To see the sunset like this, you walk into the park after closing. Doing so I thought I’d be alone but found a crowd along the shore, all with the same idea. After sunset, I took a quiet trail back to avoid the crowds. However, the trails have lifesize cutouts of historical figures, and more than once, I was startled by conquistadores and aboriginals staring back at me. It was a little unnerving, to say the least.
The DeSoto National Memorial is a park with trails through the mangroves at the entrance to the Gulf of Mexico. I keep coming here to capture scenes along the water. Like most parks in this area it closes at sunset. But in this case I lingered to capture the vibrant tones past dusk.
I get spoiled with our sunsets. Well not really spoiled, but I do get overloaded with so many sunsets this time of year. With a great sunset each night I get a little complacent and then all of a sudden I miss a really good one. That happens several times a week. I have an unrealistic desire to capture every sunset. I will be first in line to pre-order one of Elon Musk’s transporters as soon as it gets invented. See a good sunset, push a button and I’m at the beach. Guaranteed to never miss a good one.
When I decide not to go out I know I might be missing something. It’s hard to just sit back and watch without wanting to capture it with a camera. If I have to do a chore and don’t look outside I’m okay, but when I see colorful clouds I go a little crazy. I suppose it has something to do with why I got into photography in the first place, to capture and convey.
If I were a painter I’d probably feature sunsets as much as I do with photography. The nice thing about painting is you can portray a scene as you see it in your mind, there’s no rush to get to a location for the light. With landscape photography we are working with times of the day: two different approaches to convey scenes. In the end, none of it compares to the real thing. If you consider variations in color and shapes of clouds and textures of terrain you realize that whether we’re painting or taking photos, we are attempting to reproduce the work of a much greater artist.
Here I am looking across the Manatee River on an early morning after the rains. The combination of the clouds and calm waters is just a lucky happenstance of timing. Any later and the breeze picks up to ripple the water. Any earlier and I was just standing in the rain. But as the clouds broke and the sun began to rise it created this dramatic affect in the sky. Quite frankly it reminds me of a painting of heaven. I’d like to think that in my own version of heaven this is what it looks like.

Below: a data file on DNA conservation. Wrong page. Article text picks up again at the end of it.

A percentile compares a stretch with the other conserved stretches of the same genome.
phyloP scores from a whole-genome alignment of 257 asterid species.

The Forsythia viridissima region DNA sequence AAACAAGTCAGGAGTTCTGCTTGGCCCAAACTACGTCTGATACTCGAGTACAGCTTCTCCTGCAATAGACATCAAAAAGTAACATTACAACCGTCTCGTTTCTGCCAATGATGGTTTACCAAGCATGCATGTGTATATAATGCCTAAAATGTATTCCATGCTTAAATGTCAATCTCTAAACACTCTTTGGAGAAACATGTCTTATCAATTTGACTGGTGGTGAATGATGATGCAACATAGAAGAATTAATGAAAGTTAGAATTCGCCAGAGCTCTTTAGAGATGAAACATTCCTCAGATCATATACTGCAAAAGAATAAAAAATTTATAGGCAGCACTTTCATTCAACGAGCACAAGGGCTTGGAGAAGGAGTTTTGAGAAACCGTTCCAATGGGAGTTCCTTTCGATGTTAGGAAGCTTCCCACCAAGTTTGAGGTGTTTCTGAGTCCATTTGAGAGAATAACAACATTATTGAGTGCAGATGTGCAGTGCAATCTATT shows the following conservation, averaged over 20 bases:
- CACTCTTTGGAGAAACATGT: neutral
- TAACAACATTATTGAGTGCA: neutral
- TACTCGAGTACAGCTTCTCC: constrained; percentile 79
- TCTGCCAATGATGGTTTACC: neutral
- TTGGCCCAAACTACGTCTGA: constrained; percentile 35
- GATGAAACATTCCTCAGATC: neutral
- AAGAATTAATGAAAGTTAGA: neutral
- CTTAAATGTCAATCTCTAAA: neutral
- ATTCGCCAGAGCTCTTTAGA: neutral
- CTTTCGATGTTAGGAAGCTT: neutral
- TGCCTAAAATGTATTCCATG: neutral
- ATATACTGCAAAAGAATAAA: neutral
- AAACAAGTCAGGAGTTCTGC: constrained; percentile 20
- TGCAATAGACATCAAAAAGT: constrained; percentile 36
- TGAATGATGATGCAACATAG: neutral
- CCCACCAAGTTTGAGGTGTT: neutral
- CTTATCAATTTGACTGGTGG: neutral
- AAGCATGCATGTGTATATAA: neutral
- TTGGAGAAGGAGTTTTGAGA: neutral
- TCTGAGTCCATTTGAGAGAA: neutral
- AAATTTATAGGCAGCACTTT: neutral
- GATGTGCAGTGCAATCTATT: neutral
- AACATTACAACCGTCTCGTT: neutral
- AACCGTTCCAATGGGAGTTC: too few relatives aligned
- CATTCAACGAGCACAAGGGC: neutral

Irrespective of that, I gravitate to idyllic scenes in my photography. Simple images that try not to cover too many subjects is best. Ironically, keeping it simple can easier said than done. I for one am easily enamored with all the little details, maybe because I’m a bit of a geek. But aesthetically, the more simple an image is the better, too many details water down the story an image conveys.
Anyway, I can ramble on forever about composition, but in truth I consider myself a beginner, I have so much to learn and I expect it will continue to be a life long learning quest. But for now, simple, calm and idyllic; that’s my favorite recipe.
As is normally the case, I had no idea where I was going. All I knew was that it was before dawn on a Saturday and I was driving somewhere to take a picture of something yet to be determined. It’s not a very exact plan but sometimes that’s just how I roll. Often I have no idea where I’m going when I go out to take pictures. Instead of turning left I turn right and just go with the flow of random-ness in the universe.
I ended up outside the gates at Desoto Point looking at rain clouds and trying to remember why this was better than bed. I put on a poncho and walked to the shore. I told myself that once I got there I could turn around and head home knowing that I tried. Standing there in the rain I was grateful for the solitude, and the poncho. About the same time I noticed the clouds starting to break up. Sure enough the clouds parted, the sun rose and I captured the moment with what seemed to me like a bit of luck.
I could have left for home before the scene unfolded, or not even walked the trail to the shore. The fact that I did and stayed seemed to me at the moment to be more chance than purpose. That attitude comes from many occasions where it doesn’t work out. So I suppose the odds were in my favor this time and I managed to get the shot, even if it was half by chance.
I got up early one summer morning and caught this rainbow along the gulf coast as I walked the trails at DeSoto National Memorial in Bradenton. In summer we have thunder clouds that change from one minute to the next. They combine the energy of the warm air and gulf waters to become powerful and, if I might say, rambunctious. By that I mean loud, dramatic and fun to watch, especially from a photography perspective. On this morning I also caught a rainbow as the clouds were breaking apart. This is an area were thunderstorms and rainbows are common as the waters of the Manatee River meet the Gulf of Mexico. The storms like to follow the path of the river and I’ve taken a lot of photos rainbows around here. In real life they are beautiful to look at yet don’t always translate into a good picture. One morning I watched as a double rainbow formed over the river in the soft light of morning. Many people were stopping to look at comment, it was amazing to witness. I took a bunch of photos yet when I got home and looked at them they didn’t look all that special. I think that in most cases, rainbows are meant to be enjoyed in the moment and trying to capture their beauty can be as elusive as the pot of gold at the end.